Overall, you’d almost struggle not to get your money’s worth if you’re paying US$95 every year in exchange for a free night certificate worth 35,000 Bonvoy points. If you apply after March 28, you must pay US$125 every year instead (including the first year), and while that’s still a good deal, it’s certainly not nearly as compelling. It’s therefore a highly lucrative opportunity to grab the US Bonvoy Business Card before March 28 and hold onto it in perpetuity.
In the US, Business Cards Do Not Build Credit History
As always with US credit cards, there are a few nuances to talk about when applying as a Canadian resident – the most significant one being that unlike in Canada, US business credit cards don’t report to personal credit bureaus.
When you apply for a business credit card, your personal credit file does receive a credit inquiry to assess whether or not you’re creditworthy enough to be approved. However, once you get approved, the tradeline doesn’t actually get reported to the credit bureaus on a monthly basis. It’s something about the separation of personal and business liability, I’m not exactly sure.
From the perspective of nabbing US credit card bonuses, there are both pros and cons to this. On one hand, applying for Amex business credit cards won’t count towards your 5/24 status when applying for Chase credit cards, so you can power through multiple Amex business signup bonuses while waiting for your credit file to mature long enough to be approved for Chase.
On the other hand, business credit cards also don’t really help you build a US credit history for this very reason! When issuers look up your US credit files, they don’t see the spending and payment activity on your business credit cards, so they can’t use those accounts to judge the robustness of your credit history.
For that reason, I don’t recommend going for this Amex US Bonvoy Business Card as your first US credit card, because it’s not going to help you build your credit history in the long run.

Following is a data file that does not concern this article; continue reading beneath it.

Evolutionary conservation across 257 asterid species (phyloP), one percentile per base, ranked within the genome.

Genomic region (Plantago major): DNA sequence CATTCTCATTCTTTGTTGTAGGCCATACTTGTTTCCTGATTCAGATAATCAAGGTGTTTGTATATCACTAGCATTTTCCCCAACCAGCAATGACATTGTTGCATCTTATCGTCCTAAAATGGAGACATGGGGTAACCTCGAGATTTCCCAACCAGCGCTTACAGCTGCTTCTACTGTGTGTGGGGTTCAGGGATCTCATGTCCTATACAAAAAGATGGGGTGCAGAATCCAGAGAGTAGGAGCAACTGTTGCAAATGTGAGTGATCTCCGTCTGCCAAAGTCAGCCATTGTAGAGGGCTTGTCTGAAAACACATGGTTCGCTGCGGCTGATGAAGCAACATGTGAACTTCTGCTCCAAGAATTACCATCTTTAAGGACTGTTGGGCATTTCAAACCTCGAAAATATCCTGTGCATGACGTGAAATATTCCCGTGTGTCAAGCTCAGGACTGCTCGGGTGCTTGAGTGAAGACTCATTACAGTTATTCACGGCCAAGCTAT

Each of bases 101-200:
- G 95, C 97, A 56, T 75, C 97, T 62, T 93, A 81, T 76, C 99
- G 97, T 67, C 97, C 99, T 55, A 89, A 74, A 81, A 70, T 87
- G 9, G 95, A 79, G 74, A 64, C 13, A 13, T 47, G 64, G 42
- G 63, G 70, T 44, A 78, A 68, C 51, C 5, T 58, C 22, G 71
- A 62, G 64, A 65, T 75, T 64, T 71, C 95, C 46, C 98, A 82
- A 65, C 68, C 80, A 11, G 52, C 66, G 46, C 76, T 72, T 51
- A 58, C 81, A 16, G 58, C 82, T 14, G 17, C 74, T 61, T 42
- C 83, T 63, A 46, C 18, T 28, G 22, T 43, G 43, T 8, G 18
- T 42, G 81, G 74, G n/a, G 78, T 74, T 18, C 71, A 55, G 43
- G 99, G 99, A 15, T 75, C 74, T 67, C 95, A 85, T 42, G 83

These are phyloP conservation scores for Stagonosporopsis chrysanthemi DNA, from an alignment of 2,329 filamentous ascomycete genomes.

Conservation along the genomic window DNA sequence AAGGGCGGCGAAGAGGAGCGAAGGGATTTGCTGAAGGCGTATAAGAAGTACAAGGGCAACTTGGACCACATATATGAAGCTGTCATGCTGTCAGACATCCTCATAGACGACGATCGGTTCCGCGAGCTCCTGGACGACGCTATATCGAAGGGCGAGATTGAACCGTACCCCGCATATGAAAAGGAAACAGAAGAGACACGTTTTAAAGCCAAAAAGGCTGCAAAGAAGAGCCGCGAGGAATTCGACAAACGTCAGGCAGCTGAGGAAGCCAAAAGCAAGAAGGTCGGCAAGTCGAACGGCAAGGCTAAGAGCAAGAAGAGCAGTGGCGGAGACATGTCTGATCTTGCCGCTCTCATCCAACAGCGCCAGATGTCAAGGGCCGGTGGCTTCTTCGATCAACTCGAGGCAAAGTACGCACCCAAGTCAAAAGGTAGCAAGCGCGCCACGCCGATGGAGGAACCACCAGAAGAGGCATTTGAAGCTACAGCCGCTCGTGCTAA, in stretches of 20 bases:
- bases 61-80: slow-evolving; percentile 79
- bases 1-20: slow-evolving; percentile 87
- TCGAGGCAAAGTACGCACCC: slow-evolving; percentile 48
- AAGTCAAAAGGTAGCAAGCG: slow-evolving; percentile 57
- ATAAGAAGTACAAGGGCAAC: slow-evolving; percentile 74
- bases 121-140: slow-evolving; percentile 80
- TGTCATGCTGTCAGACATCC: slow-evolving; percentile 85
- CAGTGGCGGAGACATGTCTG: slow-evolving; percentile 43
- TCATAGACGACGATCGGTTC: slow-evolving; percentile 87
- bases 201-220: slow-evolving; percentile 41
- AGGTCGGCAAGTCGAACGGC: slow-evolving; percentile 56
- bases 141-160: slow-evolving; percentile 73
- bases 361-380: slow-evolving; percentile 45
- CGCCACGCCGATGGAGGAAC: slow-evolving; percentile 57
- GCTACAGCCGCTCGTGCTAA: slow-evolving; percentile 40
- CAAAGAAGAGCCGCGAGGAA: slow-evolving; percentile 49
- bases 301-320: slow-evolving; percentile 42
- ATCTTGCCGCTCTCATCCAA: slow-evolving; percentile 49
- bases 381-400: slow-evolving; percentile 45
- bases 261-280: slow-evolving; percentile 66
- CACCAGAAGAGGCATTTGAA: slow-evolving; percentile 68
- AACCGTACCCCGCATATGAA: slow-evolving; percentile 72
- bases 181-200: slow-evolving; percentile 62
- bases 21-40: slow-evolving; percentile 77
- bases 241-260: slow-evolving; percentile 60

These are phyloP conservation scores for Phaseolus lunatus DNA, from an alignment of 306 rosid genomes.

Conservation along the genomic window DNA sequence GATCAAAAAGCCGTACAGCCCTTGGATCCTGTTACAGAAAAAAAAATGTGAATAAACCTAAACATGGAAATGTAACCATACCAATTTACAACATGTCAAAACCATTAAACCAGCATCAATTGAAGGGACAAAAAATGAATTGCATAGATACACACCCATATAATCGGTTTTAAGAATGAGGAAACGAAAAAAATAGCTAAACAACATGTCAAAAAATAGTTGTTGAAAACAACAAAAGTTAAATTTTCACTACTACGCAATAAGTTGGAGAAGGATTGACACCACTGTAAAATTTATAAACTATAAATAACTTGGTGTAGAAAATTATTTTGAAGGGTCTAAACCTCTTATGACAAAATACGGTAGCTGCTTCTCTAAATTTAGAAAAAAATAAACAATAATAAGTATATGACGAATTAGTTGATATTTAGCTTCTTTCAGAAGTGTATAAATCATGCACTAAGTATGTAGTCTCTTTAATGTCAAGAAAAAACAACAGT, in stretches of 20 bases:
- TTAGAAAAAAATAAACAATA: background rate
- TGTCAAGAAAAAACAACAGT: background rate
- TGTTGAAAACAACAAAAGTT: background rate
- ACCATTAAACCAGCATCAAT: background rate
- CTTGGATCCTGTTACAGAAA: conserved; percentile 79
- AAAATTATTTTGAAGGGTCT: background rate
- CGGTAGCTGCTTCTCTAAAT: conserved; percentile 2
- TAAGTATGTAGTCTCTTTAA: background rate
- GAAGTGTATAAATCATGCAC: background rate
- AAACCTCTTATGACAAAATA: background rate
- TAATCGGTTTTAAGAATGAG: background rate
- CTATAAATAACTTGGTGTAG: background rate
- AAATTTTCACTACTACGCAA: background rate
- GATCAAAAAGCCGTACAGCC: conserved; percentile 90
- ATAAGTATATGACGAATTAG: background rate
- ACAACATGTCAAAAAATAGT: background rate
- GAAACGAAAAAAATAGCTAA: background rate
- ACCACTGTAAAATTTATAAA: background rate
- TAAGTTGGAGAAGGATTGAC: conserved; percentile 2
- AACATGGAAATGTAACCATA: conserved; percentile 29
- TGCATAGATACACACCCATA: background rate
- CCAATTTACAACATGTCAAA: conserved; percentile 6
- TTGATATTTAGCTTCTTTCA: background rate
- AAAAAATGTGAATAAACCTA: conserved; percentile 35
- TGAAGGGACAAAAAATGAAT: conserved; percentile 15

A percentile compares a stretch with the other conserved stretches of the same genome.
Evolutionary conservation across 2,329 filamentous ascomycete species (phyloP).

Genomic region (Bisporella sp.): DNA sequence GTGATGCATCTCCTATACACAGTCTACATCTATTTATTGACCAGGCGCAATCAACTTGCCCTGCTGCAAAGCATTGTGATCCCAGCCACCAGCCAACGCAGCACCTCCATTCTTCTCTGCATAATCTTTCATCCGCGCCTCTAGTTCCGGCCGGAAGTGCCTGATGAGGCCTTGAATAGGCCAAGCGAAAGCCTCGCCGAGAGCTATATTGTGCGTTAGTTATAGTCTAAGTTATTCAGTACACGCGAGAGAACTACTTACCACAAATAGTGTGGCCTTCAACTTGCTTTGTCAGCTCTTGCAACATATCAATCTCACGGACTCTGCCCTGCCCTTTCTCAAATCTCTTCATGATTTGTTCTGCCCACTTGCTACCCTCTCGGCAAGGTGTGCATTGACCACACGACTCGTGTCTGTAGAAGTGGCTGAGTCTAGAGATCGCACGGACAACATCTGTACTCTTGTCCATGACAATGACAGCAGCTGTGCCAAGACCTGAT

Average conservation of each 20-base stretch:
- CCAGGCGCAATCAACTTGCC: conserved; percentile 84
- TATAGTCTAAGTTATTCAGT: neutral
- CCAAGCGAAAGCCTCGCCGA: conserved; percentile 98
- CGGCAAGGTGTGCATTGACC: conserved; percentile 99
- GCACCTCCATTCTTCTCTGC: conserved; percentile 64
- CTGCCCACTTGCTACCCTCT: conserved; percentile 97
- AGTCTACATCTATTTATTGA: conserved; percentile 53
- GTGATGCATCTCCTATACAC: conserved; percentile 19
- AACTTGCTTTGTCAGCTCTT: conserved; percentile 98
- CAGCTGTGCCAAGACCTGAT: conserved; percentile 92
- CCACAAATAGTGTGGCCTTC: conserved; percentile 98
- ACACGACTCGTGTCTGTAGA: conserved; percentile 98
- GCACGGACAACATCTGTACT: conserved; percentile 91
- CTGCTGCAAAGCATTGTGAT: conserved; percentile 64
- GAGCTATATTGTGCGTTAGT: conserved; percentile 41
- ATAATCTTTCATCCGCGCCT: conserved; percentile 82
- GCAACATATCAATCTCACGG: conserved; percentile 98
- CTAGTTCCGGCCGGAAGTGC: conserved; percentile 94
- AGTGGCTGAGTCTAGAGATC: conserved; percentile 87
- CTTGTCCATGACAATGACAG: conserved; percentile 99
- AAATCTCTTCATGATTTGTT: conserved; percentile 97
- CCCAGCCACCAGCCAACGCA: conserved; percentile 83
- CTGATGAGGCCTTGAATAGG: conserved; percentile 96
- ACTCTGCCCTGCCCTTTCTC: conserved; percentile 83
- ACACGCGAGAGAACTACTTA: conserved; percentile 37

Instead, for those of you who’ve already obtained a US Amex card by way of either Global Transfer or NovaCredit, you should be able to apply for this card on the basis of your existing relationship with Amex US (the longer that relationship has been in place, the better your odds of approval). This may require calling in, since the online application does have a mandatory SSN/ITIN field.
And if you have an SSN or have obtained an ITIN, then you can go ahead and use that to apply directly on the Amex US website. If that’s the case, I’d be grateful if you considered applying via my referral link, which would go a long way towards supporting the website.
While Canadians looking to dabble with US credit cards should be focused on building credit history for the long term, it remains in your best interest to watch out for time-sensitive deals and jump on them if it looks like there won’t be a better opportunity with that particular card in the future.
That’s exactly what’s happening to the Amex US Bonvoy Business Card, which currently offers a fast-closing window to pick up a sweet 100,000 Bonvoy points and lock in the annual fee structure of $0 for the first year followed by US$95. If you’re eligible, make sure to get those applications in before March 28!